Improving school attendance remains a contentious topic and is a high priority for the DCFS, local authorities and schools. Thousands of sessions are missed every day; a waste of money, resources and, most of all, of opportunity. A school’s practice is now subject to scrutiny as never before, with targets and standard procedures required. A Guide to School Attendance provides a detailed practical guide for school leaders and managers, teachers, Education Welfare Officers and other attendance workers in schools and local authorities.
New Registration Regulations have been force since September 2006. All state-maintained schools have a legal duty to combat unauthorised absence, to maintain a twice-daily attendance record for every pupil and have attendance policies and procedures ready for OFSTED inspections. These should define everyday practice in all schools but are not always widely known about by those on the front-line.
Ben Whitney draws together twenty years of education welfare experience to provide a wealth of ideas to benefit any school. The book provides:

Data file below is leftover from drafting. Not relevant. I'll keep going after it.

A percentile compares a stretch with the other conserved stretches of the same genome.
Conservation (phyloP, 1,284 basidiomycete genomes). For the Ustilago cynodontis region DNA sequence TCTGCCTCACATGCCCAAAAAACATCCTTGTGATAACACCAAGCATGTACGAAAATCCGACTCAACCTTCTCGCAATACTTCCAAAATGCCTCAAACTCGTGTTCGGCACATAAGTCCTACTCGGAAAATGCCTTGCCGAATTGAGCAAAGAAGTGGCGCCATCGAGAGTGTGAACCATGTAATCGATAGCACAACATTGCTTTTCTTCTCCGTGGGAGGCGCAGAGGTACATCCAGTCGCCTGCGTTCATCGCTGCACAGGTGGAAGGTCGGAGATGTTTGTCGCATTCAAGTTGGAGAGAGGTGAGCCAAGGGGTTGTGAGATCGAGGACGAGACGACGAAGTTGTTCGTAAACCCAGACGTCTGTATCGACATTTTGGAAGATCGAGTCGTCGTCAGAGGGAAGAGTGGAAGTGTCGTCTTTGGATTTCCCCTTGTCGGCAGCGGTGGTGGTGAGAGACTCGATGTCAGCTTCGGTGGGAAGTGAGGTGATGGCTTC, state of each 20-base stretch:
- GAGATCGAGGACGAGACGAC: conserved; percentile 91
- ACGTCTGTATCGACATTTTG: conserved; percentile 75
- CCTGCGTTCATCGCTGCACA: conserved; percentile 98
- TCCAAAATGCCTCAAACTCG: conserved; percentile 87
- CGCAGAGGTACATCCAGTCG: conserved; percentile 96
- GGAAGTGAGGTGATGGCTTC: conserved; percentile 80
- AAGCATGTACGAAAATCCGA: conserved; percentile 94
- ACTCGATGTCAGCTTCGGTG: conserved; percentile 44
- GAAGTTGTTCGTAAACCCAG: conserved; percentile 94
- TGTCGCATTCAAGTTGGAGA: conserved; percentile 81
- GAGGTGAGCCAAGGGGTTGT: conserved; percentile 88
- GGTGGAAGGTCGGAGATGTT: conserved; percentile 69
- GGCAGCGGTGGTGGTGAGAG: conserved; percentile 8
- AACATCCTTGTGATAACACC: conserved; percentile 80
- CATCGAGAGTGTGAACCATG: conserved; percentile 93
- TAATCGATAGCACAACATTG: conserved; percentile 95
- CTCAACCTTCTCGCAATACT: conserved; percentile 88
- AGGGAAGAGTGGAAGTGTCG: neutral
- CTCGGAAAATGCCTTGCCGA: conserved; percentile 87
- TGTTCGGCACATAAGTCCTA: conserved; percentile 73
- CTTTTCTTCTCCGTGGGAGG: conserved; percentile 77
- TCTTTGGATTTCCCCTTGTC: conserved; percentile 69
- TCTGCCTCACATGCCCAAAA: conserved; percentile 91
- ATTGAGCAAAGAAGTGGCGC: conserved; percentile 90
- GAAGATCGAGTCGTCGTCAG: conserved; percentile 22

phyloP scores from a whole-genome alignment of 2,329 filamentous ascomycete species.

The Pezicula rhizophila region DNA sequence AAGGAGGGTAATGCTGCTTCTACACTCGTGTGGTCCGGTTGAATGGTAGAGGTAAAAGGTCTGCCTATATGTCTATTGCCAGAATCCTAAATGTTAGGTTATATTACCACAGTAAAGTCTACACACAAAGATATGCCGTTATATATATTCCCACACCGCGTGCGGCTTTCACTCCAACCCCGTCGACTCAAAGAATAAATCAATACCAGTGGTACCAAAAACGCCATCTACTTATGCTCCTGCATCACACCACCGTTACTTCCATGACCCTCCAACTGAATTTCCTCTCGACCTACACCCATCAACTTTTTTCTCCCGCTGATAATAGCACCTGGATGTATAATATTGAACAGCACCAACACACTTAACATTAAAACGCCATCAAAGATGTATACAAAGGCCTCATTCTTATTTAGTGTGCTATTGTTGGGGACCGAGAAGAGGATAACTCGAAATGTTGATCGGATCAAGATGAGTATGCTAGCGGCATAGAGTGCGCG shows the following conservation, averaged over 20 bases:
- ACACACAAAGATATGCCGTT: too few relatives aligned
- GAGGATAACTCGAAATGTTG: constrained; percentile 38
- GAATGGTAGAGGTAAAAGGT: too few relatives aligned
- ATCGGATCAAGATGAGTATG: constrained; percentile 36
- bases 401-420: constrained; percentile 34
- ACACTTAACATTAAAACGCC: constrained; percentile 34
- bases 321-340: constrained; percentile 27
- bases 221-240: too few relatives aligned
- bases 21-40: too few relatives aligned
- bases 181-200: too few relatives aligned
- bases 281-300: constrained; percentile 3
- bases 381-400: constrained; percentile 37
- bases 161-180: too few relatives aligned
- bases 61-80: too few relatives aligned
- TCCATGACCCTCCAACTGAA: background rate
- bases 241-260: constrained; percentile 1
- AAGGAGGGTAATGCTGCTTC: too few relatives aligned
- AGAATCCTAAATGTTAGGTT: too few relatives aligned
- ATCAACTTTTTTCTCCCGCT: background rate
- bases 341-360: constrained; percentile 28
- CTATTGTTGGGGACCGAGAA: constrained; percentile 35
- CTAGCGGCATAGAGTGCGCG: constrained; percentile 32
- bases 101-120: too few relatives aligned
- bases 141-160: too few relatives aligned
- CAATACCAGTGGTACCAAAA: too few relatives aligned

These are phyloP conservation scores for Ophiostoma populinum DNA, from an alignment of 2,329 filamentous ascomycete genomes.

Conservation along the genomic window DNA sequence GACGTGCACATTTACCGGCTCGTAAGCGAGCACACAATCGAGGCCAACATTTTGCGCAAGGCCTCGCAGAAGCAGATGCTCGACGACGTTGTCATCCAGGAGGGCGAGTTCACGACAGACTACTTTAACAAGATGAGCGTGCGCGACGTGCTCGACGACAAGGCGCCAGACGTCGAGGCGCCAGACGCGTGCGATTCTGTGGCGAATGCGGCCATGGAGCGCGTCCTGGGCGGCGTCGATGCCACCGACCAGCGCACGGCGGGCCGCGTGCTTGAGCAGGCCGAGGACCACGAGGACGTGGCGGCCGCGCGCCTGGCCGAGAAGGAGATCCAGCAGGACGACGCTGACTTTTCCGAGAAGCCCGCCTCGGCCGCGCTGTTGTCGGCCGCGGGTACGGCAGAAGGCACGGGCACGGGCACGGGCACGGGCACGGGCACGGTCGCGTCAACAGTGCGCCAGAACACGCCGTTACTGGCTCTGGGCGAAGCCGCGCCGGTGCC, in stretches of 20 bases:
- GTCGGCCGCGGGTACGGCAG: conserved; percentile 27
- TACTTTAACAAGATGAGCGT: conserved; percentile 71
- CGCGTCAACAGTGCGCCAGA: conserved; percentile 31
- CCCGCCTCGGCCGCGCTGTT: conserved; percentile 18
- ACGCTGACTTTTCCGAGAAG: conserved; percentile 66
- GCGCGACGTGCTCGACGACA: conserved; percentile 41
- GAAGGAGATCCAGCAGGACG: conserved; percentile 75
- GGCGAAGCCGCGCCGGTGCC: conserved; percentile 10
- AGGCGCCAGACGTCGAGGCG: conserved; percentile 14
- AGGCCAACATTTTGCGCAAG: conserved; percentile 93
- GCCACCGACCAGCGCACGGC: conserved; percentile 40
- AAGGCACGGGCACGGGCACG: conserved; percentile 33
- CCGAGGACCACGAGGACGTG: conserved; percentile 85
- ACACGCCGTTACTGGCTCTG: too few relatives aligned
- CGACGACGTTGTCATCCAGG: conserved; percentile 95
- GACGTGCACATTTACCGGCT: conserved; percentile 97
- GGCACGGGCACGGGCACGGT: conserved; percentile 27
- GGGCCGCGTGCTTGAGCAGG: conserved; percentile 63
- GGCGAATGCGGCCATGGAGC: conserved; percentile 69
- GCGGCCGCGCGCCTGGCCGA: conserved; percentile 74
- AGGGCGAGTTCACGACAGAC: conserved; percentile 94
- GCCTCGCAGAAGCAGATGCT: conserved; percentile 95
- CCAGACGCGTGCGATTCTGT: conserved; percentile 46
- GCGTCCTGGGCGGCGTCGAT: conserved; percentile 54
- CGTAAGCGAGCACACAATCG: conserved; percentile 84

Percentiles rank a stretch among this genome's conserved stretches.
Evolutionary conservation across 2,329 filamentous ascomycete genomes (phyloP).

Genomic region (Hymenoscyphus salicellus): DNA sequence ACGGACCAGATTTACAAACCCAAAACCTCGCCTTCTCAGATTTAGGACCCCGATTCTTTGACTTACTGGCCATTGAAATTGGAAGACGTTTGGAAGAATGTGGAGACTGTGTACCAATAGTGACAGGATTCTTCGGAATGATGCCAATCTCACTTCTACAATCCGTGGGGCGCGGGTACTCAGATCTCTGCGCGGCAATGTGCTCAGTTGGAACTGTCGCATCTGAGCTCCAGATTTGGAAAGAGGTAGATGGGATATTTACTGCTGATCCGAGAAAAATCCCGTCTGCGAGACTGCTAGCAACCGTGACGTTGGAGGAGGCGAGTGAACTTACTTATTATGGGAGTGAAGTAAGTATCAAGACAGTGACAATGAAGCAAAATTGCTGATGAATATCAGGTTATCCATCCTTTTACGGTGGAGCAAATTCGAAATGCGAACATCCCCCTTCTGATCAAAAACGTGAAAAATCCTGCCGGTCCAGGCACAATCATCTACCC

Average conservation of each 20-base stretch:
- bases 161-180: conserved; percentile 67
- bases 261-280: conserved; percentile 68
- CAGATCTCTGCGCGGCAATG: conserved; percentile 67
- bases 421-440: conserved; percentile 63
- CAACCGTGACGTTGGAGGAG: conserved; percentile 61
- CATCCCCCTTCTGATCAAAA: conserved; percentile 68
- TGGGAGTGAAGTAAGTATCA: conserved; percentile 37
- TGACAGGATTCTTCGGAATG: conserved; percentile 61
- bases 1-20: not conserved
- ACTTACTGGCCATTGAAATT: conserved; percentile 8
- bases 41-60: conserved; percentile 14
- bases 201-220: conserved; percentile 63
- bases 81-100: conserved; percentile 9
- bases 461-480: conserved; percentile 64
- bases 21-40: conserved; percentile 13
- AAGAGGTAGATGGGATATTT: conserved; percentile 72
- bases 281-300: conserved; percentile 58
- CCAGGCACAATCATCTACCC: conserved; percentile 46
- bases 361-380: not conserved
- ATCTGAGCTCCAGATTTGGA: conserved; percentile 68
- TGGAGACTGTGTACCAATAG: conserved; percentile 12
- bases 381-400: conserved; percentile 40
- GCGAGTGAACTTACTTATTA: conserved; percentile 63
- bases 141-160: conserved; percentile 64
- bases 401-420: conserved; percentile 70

- summaries of the legal requirements
- extended case studies
- Question and Answer sections
- group work activities
- model policies and procedures
Table of Contents
Introduction 1. The legal framework General Legal sources: Education Act 1996 Children Act 1989 Registration Regulations 2. Effective registration General Themed Study 1: Defining ‘unavoidable’ absence Themed Study 2: Punctuality and lateness FAQs about marking registers Themed Study 3: Family holidays in term-time 3. Managing attendance General Towards better practice Themed Study 4: Working with reluctant parents FAQs about managing attendance and absence Ten training ideas Special projects Model school attendance policy 4. Inter-agency working General FAQs about working together Themed Study 5: Education Supervision Orders 5. Narrative case-studies Joel Allen Freyda 6. ‘Here Today, Here Again Tomorrow’ Key Stage 2/3 Group Work Activity Conclusion Further information
Ben Whitney is currently manager of the Education Welfare Service in Wolverhampton and has written widely on education welfare issues including study material for the National Programme for Specialist Leaders – Behaviour and Attendance.